In Nottingham, we have driven hard to increase the number of children to get five good GCSEs.
If the extra money that went in under Blair had started under Thatcher 18 years earlier, something like an extra 800 students from my local secondary school alone would have attained 5 good GCSEs.
Now Gove and the Tories are getting ready to give us lectures on standards.
Note, our primary schools are within a couple of points of national average.

Meanwhile the Nottingham Post has already warned against stunts from Westminster –

Note the Nottingham Post reports a free school is still planning to open in the Sherwood area next September without having a site.

Second Half Sub

A pleasure to attend the MPs debate convened by the Politics Society of the Nottingham Trent University.
Cos Chris Williamson MP had to go to the East Midlands Labour celebrations of Margaret Beckett MP’s 30th anniversary, I came into the debate as a second half sub, just like England managers’ approaches to friendlies.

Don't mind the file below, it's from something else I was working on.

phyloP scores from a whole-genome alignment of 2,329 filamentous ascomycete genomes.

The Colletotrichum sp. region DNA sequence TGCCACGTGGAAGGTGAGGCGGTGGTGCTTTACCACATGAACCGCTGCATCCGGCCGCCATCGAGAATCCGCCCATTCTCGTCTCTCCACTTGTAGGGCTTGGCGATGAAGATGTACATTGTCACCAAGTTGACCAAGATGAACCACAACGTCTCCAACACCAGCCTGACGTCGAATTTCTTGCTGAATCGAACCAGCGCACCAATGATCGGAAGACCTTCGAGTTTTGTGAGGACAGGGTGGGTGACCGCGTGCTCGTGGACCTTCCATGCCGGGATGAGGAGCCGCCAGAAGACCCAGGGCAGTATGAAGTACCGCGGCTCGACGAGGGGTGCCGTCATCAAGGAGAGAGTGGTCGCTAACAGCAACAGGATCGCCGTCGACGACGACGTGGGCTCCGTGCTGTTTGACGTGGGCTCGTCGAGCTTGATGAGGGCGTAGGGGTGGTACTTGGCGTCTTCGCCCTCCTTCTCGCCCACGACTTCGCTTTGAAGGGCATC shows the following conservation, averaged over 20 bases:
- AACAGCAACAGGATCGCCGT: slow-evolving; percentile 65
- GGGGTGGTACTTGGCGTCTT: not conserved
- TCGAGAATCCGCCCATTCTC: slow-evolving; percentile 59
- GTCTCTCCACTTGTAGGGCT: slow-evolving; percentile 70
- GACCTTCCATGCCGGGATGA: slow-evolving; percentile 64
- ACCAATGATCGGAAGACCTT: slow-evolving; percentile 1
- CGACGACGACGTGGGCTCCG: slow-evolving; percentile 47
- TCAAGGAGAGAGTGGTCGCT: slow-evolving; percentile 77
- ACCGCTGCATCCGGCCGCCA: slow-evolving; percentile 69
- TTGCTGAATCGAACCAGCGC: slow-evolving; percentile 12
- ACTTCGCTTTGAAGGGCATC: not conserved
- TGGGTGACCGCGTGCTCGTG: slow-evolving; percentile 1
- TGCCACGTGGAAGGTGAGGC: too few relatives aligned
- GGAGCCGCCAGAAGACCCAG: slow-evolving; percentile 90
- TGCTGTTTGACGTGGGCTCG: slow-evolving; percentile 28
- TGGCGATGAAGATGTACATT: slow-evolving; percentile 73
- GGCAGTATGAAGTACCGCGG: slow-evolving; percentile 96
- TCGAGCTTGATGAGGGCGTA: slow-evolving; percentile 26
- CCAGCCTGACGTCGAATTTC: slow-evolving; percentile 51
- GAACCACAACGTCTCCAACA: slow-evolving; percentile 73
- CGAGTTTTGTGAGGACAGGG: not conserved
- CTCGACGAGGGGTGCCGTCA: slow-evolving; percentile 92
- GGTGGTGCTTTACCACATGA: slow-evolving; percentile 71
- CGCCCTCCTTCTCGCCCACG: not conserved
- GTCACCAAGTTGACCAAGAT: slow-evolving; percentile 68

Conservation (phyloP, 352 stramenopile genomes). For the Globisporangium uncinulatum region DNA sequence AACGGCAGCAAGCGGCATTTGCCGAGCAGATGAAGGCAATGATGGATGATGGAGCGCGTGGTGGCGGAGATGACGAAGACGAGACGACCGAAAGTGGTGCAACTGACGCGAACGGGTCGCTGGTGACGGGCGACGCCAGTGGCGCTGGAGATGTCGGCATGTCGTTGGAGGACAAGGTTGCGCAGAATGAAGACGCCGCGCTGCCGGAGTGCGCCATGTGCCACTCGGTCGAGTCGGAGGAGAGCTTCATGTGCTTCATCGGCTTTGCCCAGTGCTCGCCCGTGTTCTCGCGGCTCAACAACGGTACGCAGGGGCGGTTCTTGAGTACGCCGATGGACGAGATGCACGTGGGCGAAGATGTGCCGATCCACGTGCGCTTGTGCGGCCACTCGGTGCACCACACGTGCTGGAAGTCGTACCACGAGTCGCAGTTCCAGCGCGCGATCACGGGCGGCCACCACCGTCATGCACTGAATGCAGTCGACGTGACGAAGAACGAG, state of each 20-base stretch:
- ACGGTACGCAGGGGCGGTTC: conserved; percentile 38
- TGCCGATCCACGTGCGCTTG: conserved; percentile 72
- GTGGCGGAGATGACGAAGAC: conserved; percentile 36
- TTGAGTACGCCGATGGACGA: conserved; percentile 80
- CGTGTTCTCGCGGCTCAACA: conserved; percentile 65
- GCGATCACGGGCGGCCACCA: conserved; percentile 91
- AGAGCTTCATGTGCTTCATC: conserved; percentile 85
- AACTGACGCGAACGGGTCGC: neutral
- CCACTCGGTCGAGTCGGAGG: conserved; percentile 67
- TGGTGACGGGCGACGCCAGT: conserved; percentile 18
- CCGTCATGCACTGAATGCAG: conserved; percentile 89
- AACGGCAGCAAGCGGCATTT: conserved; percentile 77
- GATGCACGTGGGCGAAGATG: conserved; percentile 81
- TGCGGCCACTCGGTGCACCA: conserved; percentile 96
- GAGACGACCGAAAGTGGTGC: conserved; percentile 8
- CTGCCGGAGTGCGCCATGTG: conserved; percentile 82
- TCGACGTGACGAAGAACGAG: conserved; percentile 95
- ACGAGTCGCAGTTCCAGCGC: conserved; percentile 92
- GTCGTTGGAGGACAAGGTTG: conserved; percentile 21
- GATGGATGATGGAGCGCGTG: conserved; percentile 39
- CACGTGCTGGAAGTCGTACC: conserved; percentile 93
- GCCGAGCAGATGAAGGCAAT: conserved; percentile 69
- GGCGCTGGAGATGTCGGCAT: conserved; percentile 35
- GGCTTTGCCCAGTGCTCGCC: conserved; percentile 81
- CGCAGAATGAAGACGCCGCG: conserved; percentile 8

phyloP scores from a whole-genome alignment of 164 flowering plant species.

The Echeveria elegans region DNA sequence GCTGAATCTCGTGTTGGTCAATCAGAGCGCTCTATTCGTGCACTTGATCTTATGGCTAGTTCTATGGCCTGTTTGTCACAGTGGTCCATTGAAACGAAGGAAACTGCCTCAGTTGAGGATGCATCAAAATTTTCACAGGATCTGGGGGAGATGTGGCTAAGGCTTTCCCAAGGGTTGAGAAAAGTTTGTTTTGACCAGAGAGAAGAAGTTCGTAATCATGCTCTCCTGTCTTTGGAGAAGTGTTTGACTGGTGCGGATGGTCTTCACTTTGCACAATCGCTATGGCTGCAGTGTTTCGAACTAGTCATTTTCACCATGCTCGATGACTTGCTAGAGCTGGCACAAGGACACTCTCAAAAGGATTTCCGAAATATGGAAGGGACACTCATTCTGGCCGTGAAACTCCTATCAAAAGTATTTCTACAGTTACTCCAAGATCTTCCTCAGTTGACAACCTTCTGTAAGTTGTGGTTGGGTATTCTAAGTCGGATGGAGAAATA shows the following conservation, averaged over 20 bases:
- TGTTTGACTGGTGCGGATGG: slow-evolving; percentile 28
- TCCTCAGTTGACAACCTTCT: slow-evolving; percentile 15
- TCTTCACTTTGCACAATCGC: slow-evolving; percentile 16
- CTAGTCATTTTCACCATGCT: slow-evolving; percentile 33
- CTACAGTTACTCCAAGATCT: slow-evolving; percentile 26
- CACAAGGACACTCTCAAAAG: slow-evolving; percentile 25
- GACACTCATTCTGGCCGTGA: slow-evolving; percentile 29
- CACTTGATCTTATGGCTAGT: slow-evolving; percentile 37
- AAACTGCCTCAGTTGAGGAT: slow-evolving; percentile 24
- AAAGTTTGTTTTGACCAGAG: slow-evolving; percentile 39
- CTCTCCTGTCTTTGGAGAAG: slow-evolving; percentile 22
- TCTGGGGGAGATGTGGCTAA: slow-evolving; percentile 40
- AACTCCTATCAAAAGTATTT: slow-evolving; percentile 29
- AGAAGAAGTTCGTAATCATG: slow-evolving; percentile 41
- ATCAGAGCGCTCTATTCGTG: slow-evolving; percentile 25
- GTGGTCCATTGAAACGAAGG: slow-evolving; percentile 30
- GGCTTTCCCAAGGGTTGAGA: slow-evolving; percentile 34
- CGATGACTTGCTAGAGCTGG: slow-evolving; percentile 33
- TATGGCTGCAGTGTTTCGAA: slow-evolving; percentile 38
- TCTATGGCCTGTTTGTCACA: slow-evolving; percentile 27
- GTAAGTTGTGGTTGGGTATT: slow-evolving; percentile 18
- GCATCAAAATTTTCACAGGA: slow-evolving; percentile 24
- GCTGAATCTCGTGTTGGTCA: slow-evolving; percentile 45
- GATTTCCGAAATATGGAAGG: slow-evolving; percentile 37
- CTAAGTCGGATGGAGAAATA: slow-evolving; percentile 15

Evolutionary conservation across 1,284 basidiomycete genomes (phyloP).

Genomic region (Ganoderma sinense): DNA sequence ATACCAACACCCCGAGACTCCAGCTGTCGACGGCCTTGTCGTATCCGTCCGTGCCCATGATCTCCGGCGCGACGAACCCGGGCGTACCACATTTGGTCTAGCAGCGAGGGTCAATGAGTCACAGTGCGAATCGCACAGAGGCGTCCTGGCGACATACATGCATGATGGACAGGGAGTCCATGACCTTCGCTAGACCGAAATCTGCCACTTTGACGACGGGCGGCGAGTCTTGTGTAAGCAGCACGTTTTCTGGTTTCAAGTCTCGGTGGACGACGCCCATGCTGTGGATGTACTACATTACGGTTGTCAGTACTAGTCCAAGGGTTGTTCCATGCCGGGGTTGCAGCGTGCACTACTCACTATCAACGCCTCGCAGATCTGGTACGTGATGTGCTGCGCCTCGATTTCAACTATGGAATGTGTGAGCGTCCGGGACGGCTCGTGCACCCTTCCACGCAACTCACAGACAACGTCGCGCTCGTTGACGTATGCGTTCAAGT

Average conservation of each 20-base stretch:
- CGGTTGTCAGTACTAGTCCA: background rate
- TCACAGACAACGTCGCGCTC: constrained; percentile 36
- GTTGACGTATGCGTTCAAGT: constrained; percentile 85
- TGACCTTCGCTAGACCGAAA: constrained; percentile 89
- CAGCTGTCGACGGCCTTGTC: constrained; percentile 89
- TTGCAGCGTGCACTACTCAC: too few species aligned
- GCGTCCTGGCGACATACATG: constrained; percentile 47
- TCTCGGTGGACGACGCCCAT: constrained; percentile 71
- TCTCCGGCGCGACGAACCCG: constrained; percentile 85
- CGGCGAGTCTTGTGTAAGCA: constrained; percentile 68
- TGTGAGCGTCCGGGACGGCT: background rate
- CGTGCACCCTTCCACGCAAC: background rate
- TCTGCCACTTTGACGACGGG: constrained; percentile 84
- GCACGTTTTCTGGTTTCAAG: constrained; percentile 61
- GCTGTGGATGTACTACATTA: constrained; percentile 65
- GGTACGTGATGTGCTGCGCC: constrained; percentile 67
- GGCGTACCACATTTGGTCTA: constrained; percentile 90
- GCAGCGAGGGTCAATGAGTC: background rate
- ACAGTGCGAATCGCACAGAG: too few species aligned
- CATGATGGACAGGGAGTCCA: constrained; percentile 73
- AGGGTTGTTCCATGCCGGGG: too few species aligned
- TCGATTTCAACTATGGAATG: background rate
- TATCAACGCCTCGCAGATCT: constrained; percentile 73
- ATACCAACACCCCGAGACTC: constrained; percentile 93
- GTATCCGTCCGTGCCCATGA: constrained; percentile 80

The usual contradiction of the audience enjoying cut and thrusts, and then complaints about the childishness of it all.
Figured that against MPs with over 3 years of experience (and both in jacket and jeans), it might be tricky hitting the right tone, but having decided not to do pantomime, I set out as early as I could to cite our core values – this time in the guise of defend the 1945 settlement – and then looked for opportunities to build on what opponents said, rather than attack them. (Well, not too much.)
General view afterwards was that people had enjoyed it, despite the pantomime bits.